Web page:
The President Raises the Bar

The fossil fuel industry seeking President Obama’s approval of the Keystone XL pipeline must show that when built the pipeline “doesn’t significantly exacerbate the problem of carbon pollution.”

As noted in our last blog, both the Canadian fossil fuel industry and Joe Oliver, Canada’s Minister of Natural Resources, think that this “condition” can be met. They agree with a U.S. State Department report delivered in January 2012 that most of the tar sands bitumen that would flow through the pipeline if approved would find its way to refineries on the Texas Gulf Coast by other means of transport even if the pipeline was not approved. So approval of the pipeline won’t exacerbate anything.

In our view the condition is not just about practical calculations as to means of transport. There is a more fundamental principle at stake. To stay within 2 degrees C of global warming, half the world’s fossil fuel reserves must remain in the ground. The most obvious candidate for this “freeze” is the tar sands.

Read moreThe President Raises the Bar

Doha: the Week in Review

After three conferences on Climate Change (Copenhagen, Cancun and Durban) the politicians and the general public in North America are comfortable with the lack of progress in fighting global warming at a world level. So there is no great expectation that the outcome of discussions/negotiations at the Doha Conference (Conference of the Parties or COP18) … Read more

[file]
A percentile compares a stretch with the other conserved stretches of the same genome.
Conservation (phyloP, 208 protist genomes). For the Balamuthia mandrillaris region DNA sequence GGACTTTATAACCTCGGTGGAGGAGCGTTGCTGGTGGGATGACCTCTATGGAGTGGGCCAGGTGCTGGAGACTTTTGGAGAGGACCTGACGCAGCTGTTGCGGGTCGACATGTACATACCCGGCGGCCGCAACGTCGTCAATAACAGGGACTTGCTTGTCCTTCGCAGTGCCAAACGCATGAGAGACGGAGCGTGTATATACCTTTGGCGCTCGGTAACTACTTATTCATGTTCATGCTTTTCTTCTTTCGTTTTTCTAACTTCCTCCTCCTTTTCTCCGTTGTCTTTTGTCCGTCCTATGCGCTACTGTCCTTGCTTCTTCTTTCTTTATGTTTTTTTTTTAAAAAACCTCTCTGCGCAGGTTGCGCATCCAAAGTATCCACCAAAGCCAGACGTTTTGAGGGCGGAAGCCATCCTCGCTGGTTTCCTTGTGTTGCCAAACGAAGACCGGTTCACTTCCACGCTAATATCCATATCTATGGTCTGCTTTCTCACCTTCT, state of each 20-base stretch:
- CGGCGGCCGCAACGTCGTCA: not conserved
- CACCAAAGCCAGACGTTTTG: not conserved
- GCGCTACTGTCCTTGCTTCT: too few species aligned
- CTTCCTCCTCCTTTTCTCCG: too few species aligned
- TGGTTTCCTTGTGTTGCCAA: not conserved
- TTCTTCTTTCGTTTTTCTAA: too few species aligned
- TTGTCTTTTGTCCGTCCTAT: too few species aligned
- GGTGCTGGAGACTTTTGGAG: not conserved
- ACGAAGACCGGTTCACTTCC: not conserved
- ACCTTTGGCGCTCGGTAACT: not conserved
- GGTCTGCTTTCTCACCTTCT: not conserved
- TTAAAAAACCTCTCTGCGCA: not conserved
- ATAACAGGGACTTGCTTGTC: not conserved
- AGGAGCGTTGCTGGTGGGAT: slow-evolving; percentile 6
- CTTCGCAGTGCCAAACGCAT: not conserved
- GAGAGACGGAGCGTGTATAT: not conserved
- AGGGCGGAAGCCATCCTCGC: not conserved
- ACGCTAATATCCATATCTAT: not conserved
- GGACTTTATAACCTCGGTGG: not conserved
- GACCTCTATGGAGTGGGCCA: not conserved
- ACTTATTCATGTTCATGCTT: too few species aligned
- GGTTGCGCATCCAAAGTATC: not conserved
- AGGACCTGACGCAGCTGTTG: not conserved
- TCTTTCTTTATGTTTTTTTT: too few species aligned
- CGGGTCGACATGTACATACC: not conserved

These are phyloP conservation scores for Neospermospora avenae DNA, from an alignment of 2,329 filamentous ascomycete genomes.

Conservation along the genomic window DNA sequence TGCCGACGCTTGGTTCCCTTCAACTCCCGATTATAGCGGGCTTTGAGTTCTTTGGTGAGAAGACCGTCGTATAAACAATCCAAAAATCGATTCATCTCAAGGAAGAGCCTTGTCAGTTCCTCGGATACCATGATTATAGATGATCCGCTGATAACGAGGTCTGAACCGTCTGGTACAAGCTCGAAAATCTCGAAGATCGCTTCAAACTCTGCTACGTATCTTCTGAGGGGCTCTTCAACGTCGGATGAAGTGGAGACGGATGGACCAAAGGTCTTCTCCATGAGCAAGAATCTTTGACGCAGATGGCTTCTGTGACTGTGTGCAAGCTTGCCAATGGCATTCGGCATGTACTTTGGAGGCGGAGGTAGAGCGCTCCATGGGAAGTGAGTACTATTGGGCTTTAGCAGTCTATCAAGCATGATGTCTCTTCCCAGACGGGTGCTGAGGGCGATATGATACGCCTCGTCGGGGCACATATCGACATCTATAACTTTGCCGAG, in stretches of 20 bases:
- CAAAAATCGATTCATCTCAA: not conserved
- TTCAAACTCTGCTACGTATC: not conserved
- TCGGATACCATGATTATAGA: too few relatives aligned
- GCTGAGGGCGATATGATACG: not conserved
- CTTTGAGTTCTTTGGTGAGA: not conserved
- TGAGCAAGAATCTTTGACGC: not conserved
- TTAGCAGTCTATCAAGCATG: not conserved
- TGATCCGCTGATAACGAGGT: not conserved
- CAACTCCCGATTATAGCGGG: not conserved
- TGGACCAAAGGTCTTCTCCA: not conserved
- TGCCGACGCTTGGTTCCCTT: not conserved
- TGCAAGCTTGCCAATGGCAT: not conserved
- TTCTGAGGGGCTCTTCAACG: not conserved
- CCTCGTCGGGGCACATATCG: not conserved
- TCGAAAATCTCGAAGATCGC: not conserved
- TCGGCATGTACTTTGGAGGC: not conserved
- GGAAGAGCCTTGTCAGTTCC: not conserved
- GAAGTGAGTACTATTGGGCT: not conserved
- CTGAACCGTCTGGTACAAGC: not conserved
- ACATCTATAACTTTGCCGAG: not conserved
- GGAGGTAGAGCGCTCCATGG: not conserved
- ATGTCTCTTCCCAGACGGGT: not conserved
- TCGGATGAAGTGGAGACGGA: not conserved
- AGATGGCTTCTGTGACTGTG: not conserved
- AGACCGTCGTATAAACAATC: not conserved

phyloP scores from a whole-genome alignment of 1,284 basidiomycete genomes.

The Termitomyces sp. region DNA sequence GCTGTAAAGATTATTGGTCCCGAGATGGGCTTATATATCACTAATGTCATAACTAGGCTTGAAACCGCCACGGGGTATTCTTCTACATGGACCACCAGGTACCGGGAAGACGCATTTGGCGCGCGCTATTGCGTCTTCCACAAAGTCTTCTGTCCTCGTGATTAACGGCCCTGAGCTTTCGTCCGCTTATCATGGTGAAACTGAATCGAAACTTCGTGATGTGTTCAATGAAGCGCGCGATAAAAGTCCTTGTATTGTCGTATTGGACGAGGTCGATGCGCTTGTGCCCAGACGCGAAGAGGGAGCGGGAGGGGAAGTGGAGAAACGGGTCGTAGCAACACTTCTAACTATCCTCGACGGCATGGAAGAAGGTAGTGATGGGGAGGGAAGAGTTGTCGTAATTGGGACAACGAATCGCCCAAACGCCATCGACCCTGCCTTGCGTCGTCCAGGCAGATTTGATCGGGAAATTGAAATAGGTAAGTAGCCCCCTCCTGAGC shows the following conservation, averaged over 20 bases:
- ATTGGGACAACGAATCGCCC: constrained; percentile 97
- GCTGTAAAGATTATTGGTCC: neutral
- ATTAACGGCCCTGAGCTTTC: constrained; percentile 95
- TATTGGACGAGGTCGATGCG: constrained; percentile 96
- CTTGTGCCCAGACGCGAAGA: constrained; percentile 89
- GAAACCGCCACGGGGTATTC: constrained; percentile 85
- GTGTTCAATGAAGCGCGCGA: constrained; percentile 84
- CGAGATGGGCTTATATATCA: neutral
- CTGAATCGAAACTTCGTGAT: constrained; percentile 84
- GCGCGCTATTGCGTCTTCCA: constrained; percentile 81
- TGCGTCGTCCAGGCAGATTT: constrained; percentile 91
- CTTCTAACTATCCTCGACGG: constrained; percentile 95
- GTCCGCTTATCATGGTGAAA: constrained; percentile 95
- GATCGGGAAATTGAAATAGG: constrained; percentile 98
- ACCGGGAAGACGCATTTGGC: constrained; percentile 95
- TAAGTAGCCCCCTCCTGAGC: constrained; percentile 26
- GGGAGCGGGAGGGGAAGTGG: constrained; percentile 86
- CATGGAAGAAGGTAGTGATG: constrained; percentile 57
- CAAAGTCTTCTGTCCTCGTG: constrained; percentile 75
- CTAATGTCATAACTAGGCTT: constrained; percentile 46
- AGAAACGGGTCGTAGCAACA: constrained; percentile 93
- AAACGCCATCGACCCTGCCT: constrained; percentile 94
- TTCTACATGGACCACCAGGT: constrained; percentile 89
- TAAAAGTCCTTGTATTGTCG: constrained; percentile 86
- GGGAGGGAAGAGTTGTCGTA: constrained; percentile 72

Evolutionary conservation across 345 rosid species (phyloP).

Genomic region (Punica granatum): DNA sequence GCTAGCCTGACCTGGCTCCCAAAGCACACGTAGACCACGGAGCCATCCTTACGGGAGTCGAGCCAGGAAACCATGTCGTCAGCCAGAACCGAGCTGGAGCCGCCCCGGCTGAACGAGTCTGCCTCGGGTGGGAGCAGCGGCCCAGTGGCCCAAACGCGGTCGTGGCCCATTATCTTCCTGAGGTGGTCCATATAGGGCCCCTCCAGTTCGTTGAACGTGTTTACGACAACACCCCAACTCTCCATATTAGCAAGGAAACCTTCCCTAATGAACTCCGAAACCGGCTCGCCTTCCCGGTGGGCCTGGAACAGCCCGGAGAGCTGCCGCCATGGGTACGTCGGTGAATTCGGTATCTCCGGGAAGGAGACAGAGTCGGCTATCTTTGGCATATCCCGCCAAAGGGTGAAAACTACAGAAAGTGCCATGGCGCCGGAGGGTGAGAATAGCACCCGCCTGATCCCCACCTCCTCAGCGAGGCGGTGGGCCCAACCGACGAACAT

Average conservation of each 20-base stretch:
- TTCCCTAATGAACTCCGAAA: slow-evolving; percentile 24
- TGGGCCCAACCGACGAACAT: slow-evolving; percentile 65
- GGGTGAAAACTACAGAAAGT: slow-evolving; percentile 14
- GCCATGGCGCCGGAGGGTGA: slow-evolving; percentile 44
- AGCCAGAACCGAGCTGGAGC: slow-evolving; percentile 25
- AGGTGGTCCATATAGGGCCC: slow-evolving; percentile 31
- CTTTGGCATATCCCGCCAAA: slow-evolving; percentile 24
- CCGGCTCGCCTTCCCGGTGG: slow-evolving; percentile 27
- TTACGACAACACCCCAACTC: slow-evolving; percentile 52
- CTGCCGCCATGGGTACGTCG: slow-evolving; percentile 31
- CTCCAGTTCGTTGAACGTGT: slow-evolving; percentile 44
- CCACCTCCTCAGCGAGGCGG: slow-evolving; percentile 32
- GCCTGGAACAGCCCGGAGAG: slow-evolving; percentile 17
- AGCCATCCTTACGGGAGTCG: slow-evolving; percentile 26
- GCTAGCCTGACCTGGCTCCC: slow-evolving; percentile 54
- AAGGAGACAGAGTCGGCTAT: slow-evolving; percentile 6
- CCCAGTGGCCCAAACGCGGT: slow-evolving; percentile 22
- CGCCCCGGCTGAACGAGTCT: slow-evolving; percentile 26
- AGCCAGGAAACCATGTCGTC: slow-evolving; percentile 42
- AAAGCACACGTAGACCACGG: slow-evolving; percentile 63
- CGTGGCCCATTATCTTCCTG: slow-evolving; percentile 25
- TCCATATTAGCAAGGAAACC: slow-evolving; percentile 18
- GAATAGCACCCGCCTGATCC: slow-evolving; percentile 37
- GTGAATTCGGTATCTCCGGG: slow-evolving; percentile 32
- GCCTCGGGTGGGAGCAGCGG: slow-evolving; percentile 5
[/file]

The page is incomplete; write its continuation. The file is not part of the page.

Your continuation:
Proud Canadians!

The Nations of the World will soon be assembling in Durban to meet the challenge of completing the mandate left unfinished at the Copenhagen and Cancun Conferences on climate change.  As usual, there will be numerous private organizations concerned with climate change to monitor the progress of the discussions, and to point out the inadequacies and deficiencies … Read more

So what the did Cancún Conference on climate change accomplish?

So what did Cancún Conference on climate change accomplish? Probably that is the wrong question. Rather what would have happened if there was nothing to show from the Cancún meeting? Or if a significant number of countries had refused to join in the closing statement, either because they disagreed with its terms or were convinced … Read more

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